I recently took a class with Jerry Thomas called French Impressionist Blue Painting. The basic premise is that you use at least 2 or more pigment blues, and keep them isolated
from each other in different areas of your painting.
This particular scene is at Creve Coeur Lake in St Louis Missouri. My husband, sons, and I have spent lots of time sailing here during summers. I used cobalt blue for the sky, Prussian blue for the water, and ultramarine blue for the snow shadows. Blue is a space color, and there is a strong sense of space in this piece. I started with a panel toned in bright yellow, to offset all the blues and warm it up, so it wouldn’t look icy cold. I also used soft pinks, yellows, and violets in the grays of the trees and shrubs.
Hey guys. The wind chill was minus 10 Farenheit when I awoke this morning. I am enjoying my day of staying at home and cooking and doing art. This morning I baked banana bread and started beef goulash in the slow cooker. Now, I just got done working on a pastel painting. I’m using a rough, toothy pastel board of about 20 inches by 16 inches. It is brick red on the front. This will help create unity in the painting, as little splotches of this will show up throughout.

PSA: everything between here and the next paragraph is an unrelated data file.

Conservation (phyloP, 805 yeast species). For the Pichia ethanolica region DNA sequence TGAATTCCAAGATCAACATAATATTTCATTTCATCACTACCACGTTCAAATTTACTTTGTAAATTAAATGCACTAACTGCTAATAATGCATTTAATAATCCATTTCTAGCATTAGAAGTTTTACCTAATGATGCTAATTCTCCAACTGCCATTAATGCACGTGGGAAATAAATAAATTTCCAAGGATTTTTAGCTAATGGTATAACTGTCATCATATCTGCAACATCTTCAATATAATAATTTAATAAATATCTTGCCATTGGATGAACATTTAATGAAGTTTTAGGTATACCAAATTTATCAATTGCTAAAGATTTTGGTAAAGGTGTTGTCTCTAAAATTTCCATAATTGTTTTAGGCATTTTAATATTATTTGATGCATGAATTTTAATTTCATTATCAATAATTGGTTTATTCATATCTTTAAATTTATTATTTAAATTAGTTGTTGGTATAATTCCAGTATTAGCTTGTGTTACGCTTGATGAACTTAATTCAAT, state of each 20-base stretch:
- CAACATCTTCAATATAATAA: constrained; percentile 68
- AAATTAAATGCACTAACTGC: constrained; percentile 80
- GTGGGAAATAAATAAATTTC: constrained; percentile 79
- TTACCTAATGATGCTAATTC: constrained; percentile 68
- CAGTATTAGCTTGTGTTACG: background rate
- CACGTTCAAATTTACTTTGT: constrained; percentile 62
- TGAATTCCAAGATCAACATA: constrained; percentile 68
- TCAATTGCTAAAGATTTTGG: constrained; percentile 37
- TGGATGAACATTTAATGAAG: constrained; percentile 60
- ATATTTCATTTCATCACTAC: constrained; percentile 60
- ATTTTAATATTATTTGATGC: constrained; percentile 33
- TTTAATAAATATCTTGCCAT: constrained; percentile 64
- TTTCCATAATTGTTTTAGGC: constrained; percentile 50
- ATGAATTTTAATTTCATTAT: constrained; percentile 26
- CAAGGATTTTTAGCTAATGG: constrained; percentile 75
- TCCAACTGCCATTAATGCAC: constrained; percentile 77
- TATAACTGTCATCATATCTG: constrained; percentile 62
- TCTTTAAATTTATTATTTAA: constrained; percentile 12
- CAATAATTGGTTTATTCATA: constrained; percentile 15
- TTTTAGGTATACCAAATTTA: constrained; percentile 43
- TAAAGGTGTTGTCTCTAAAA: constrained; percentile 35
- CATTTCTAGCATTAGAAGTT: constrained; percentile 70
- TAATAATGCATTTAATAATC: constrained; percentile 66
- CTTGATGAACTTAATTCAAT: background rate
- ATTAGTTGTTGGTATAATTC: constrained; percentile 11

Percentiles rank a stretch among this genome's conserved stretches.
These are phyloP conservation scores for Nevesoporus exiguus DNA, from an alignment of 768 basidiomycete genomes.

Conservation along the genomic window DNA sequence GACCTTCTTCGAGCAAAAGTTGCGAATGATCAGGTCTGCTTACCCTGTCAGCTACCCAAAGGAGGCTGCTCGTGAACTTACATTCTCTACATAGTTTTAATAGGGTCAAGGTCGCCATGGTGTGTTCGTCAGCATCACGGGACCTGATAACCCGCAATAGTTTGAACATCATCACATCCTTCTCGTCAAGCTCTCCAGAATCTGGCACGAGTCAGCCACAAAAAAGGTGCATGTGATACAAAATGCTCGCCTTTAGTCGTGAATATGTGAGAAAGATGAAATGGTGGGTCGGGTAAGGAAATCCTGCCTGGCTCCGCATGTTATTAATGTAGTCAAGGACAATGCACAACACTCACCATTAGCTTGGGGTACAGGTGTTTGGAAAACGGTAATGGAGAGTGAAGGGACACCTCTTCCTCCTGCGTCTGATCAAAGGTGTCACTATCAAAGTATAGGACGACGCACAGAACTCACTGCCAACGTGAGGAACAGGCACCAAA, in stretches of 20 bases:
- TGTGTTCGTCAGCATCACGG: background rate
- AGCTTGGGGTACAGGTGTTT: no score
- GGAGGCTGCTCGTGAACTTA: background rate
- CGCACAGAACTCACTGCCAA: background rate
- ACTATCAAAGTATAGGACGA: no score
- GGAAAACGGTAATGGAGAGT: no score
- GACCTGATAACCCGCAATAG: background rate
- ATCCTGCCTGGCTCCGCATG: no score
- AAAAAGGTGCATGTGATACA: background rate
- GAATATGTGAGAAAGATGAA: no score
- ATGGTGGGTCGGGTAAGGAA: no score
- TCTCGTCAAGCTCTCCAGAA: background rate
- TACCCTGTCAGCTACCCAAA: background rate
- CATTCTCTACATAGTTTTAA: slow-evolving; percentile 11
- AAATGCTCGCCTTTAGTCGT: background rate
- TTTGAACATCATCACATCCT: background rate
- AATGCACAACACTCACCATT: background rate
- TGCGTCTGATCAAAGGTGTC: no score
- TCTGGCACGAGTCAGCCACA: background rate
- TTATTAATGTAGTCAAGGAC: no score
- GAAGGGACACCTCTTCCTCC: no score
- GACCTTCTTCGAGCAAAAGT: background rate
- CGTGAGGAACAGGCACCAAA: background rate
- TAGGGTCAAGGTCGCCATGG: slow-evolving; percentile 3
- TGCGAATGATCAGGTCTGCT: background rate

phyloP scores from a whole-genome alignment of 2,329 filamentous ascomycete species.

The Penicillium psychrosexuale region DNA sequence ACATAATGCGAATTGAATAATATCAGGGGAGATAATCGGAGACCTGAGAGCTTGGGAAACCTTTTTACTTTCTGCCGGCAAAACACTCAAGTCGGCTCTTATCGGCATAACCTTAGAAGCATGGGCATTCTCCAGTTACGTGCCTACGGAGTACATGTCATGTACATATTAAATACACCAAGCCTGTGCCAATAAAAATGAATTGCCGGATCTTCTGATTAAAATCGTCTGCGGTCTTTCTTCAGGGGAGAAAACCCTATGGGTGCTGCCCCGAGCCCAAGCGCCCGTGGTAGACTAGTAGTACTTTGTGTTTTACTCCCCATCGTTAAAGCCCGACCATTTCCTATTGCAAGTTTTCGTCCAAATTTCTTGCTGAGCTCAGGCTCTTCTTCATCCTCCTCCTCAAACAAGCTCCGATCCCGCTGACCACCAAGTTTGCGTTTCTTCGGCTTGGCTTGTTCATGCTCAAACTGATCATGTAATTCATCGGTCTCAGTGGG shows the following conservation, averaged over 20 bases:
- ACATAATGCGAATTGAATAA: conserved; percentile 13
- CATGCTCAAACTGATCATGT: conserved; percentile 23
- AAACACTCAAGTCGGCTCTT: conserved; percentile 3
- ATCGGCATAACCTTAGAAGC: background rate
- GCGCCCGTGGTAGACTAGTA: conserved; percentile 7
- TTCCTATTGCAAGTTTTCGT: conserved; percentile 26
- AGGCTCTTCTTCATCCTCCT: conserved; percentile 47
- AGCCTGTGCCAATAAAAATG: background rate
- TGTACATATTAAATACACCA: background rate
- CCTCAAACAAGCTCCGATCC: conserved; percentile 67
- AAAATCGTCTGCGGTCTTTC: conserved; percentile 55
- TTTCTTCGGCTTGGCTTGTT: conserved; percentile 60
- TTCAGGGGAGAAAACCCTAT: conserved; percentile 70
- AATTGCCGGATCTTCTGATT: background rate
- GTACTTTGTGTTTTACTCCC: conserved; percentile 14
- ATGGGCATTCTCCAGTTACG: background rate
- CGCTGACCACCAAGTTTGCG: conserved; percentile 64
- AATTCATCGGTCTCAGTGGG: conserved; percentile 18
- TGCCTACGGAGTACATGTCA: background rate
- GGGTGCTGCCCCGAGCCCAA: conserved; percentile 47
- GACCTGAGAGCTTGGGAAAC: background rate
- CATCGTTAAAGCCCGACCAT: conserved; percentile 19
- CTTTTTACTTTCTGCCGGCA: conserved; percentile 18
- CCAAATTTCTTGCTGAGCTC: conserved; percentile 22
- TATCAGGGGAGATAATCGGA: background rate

I use mostly Nupastels and Unison pastels. I also use other brands, such as Schmincke, Sennelier, and others.
I started this several weeks ago. I’m using a photo as a reference point for it. I took the photo at the Missouri Botanical Garden several years ago. It was a potted plant – some type of daisy. Color is my favorite aspect of art. I’ve been told I have a strong sense of light in my paintings. I’m very glad, because this is what I aim for – color and light. Since I’m on the autistic spectrum, I also can’t help but be detailed. That is how my mind works.
As you can see, I’ve painted in the background around the flowers. I think the flowers will be easy. I’m doing a secondary color triad (green, violet, orange). I realized that there is quite a lot of gold and orange in the greens, and an orange influence in the flowers, too. I really love the lighting effects on the leaves, and on the sphagnum moss. The trick to achieving an effect of strong lighting is to contrast light with dark mainly, and secondarily to contrast color temperatures between light and shadow areas.
I’m seeing that the background is quite busy. I will just go ahead and do the daisies, then see if and how much I need to soften and simplify the background.